Education at risk | Inquirer Opinion
Editorial

Education at risk

/ 12:13 AM March 03, 2015

Passions run high whenever capitalist interests conflict with basic services such as education. Take the case of the row between STI Education System Holdings of businessman Eusebio Tanco and the Benitez family of Philippine Women’s University. Tanco has initiated foreclosure proceedings on the Benitezes’ assets, particularly the campuses of the 96-year-old PWU in Manila and of a sister school in Quezon City, as well as an affiliate’s property in Davao City. Now the media are barraged with emotional commentaries, mostly favoring the education side.

All this stemmed from the implementation—or more like the failure of it—of the terms of an agreement when STI Holdings absorbed PWU’s loan with Banco de Oro Unibank worth P223 million in 2011 and extended a P198-million loan to Unlad Resources Development Corp., the corporate arm of the Benitezes.

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STI president Monico Jacob claimed that STI was supposed to have been paid in shares of stock in 2011 but that to date, no payment has been made. The shares of stock would have come from an increase in the authorized capital of PWU’s sister firm, Unlad Resources. (STI would have ended up owning 40 percent of PWU through the conversion of the loans into equity.) This prompted Tanco’s group to declare the Benitez family in default of its obligations in December 2014, and to demand P923 million as payment for the loans. Last Feb. 10, STI asked a Manila court to start the foreclosure of PWU’s Manila campuses for failing to pay STI the P923 million in accumulated loans, interest and other expenses. Jacob argued that the court filing was meant to protect the interests of STI and its shareholders. STI has to date filed separate foreclosure petitions against PWU properties, particularly the Taft and Indiana campuses in Manila, the Jose Abad Santos Memorial School (JASMS) Quezon City campus, and a property in Davao under Unlad Resources.

The Benitez family, for its part, has called the declaration of default “illegal and baseless” and filed a case contesting it in a Manila court. From the family’s point of view, Tanco agreed to waive all interest when STI took over the loan from BDO, although STI countered that interest would have been waived only if the Benitezes had complied with the original agreement to pay STI in the form of shares in Unlad Resources.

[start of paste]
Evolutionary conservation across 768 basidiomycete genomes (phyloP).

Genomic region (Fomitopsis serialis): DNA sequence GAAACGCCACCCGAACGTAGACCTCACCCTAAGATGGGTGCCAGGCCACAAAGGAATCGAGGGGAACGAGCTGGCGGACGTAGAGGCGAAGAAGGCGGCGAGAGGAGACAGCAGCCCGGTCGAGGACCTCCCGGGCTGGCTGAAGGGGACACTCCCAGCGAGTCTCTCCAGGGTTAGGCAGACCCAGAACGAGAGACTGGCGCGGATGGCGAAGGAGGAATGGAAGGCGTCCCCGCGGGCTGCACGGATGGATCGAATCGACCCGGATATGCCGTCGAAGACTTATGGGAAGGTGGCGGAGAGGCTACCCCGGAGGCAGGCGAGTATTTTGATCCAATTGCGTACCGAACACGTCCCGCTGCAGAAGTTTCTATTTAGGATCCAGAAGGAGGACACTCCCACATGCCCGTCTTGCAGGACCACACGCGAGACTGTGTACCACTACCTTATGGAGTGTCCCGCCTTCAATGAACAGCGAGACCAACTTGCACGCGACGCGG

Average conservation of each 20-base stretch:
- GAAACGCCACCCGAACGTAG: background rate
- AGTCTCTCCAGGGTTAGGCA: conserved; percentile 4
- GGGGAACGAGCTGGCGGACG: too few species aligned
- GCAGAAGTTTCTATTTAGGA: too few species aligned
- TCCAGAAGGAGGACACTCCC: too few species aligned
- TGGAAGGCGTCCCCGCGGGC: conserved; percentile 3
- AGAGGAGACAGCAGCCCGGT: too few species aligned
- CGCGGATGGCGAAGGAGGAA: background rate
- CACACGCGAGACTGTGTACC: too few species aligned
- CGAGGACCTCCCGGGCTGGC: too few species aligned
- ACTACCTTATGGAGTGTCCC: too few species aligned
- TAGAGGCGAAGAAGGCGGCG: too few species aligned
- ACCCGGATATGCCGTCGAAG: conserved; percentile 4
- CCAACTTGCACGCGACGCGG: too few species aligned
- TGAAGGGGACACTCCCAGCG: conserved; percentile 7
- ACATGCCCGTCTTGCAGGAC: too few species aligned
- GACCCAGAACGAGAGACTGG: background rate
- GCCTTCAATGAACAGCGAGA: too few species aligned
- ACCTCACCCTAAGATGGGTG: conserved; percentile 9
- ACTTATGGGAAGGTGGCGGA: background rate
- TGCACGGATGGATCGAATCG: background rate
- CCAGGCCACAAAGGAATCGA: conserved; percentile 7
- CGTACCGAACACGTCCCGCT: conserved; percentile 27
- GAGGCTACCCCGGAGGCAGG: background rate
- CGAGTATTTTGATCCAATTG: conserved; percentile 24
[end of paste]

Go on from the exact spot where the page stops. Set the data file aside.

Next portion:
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In an effort to amicably settle the dispute, the Benitez family offered P550 million as a “fair and just” amount. In a letter to Jacob dated Feb. 4, Unlad Resources proposed the settlement, of which the down payment of P150 million was committed to be paid within three weeks after STI agrees to the settlement, and the balance of P400 million in six months. In an earlier statement, PWU media director Lydia Benitez-Brown pointed out that the family’s offer was based on a fair settlement in ongoing efforts to find a mutually acceptable resolution, and that STI was “unreasonable” in its “demand that [PWU] settle P923 million in seven days.”

This offer, however, has been rejected outright by Tanco, who claimed that the amount was “not acceptable.” He said it would now be up to the courts to resolve this matter.

Ordinary people may view Tanco as a shrewd capitalist who would not care a bit about closing an educational institution if the opportunity to earn more in putting up a commercial complex on the school’s campus presents itself. Yet by and large, that is how it is in the corporate world. The University of the Philippines Integrated School, for example, has given way to a commercial complex called UP Town Center. A city school in Manila has earlier given way to Lucky Chinatown Mall.

Still, there are businessmen with heart and compassion. If Tanco assures the public that PWU will remain an educational institution in his group’s overall plan, then public sentiment can reverse. This will dispel suspicions that he is only after the prime property on which the school campuses stand. At this point, the court may be the best judge on who is right insofar as the loan involved is concerned.

Tanco’s demand for the Benitez family to pay P923 million for obligations of P448 million may be legally correct (from a creditor’s standpoint), but is it morally right (considering that the borrower is a not-for-profit educational institution)? At the end of the day, the best solution remains a compromise between the Tanco and Benitez camps. A protracted legal battle will benefit no one, and only adversely affect the educational institution that is PWU.

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TAGS: amicable settlement, corporate disputes, Editorial, Legal issues, Philippine Women's University, sti education system holdings
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